Blog - JGI Chimpanzee Blog
In a recent blog update, Dr. Deus Mjungu, Gombe Stream Research Center’s director of chimpanzee research, wrote of observing the interaction between Gombe National Park’s twin sisters, Golden and Glitter. Dr. Mjungu also hinted about some potentially exciting news—fingers crossed!
Exciting news! Today we learned about the second baby chimpanzee born at Gombe National Park. Bahati was sighted with a newborn a few days ago. The baby is estimated to be one week old. In the last month, Fanni also gave birth. Matthew Heintz, a graduate student from the Lincoln Park Zoo, wrote the report below from the field.
Mtoto Mpya Mwengine (Another New Child)
Contributor: Matthew Heintz, Lincoln Park Zoo
September 26, 2010
14th July 1960
“We really did manage to get off today. We woke at dawn ... Left about 9 and arrived about 11. The fisherman were all along the beaches frying their dagga fish. It looked as though patches of sand had been whitewashed. Above, the mountains rose up steeply behind the beaches. The slopes were thickly covered with accacia and other trees -Miombo woodland? Every so often a stream cascaded down the vallys between the ridges, with its thick fringe of forest -the home of the chimps.
At 7:40 a.m. on October 30, sitting on her Peak, Jane heard a wild commotion in the treetops below her. She heard some "angry little screams," and finally saw 1 of 3 chimpanzees grasping something pink. Two bushpigs ran around the base of the tree, and chased a smaller chimpanzee up it. Baboons tried to get close, snarling and skirmishing with the chimps. Eventually the chimp with the coveted goods moved out onto a high, bare branch and Jane could see he was holding a piece of carcass.
A fossil discovery described in the Proceedings of the National Academy of Sciences is inconsistent with common notions that our direct evolutionary ancestors looked more like chimpanzees or gorillas than humans.
Like the famous "Lucy," this fossil, dubbed "Big Man," is Australopithecus afarensis, a bipedal primate and direct ancestor of humans. Big Man stood about 5'5," had legs that would have been good for running, and had a rib cage similar to our own. He was much taller than Lucy.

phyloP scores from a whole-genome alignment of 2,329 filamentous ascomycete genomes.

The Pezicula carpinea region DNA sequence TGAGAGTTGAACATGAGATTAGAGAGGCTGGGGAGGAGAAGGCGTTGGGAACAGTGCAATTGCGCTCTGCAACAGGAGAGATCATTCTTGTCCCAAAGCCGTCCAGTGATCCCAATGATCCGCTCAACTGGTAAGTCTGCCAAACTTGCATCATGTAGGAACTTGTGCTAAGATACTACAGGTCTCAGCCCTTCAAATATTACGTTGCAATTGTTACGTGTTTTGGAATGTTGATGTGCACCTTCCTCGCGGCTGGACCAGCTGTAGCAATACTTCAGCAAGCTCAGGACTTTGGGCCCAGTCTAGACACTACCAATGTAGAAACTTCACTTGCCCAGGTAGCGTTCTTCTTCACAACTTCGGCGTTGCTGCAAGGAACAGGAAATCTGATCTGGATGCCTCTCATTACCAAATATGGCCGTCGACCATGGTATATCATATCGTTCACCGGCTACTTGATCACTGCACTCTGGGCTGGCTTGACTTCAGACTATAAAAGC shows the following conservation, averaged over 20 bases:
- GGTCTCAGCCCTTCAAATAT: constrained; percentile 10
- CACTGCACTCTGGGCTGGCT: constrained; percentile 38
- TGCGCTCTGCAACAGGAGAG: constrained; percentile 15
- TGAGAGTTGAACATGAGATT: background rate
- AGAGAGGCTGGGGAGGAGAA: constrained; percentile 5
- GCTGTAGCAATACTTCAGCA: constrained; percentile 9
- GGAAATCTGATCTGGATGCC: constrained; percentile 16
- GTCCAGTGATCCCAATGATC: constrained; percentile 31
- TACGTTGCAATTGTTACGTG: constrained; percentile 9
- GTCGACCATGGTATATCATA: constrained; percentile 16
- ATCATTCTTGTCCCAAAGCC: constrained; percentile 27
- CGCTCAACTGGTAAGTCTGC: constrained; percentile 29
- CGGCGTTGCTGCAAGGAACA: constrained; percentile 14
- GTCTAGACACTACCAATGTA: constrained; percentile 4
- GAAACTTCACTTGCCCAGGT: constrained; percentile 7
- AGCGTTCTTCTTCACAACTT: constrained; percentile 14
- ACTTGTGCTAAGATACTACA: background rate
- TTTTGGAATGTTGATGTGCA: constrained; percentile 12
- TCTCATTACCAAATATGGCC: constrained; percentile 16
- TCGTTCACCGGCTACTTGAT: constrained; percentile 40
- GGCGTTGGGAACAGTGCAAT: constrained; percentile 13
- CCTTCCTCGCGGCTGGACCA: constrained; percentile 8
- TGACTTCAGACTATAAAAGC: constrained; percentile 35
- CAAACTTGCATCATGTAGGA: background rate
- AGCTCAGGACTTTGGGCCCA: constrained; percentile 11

After a few weeks at Gombe, Jane found a perfect vantage point for watching the chimpanzees. It was a high ridge that gave her a good view in all directions. She could see the chimpanzees moving in the trees, and she could hear if they called.
Check out this interesting New York Times article, which describes unusual behavior in Barbary macaque males. They use infants -- their own and others -- to facilitate bonding with other males, toting infants as status symbols. Dr.
If you're a frequent visitor to our website or belong to our online community*, you may have heard us explain that entertainment chimpanzees generally can't be retired to zoos, because they haven't learned chimpanzee social skills and therefore don't fit in easily with established chimpanzee groups.
A new study shows that male chimpanzee groups move into the territory of other chimpanzee groups to attack them and ultimately take over the territory or mates. But the scientists who conducted the study say they are reluctant to draw comparisons to human warfare. Instead, they are emphasizing the individual cooperation involved.
The Guardian quotes scientist John Mitani, a primate behavioral ecologist at the University of Michigan:
What kind of animals would Jane have seen in her first weeks at Gombe? The forest to this day is home to an array of species. Baboons are seemingly ubiquitous, and red colobus monkeys are common as well.
Jane wrote a letter to her family describing some of the animals she encountered:
Scientists have identified more than 40 gestures used by orangutans to communicate.
To initiate play, for example, the apes used gestures including back rolls and blowing rasberries, while, quite familiarly "nudge and 'shoo' movements meant an ape wanted to be left alone."
Two scientists from the University of St Andrews in Scotland observed 28 orangutans at Twycross Zoo in the UK, Apenheul Primate Park in the Netherlands, and Durrell Wildlife Conservation Trust in Jersey.
Jane had come to East Africa from England in 1957, to pursue a dream she'd had since she was a child: to study and write about animals in Africa. In Kenya, legendary anthropologist Louis Leakey hired her as his assistant. He was eager to organize field studies of all the great apes in the wild, for they could teach much about human evolution.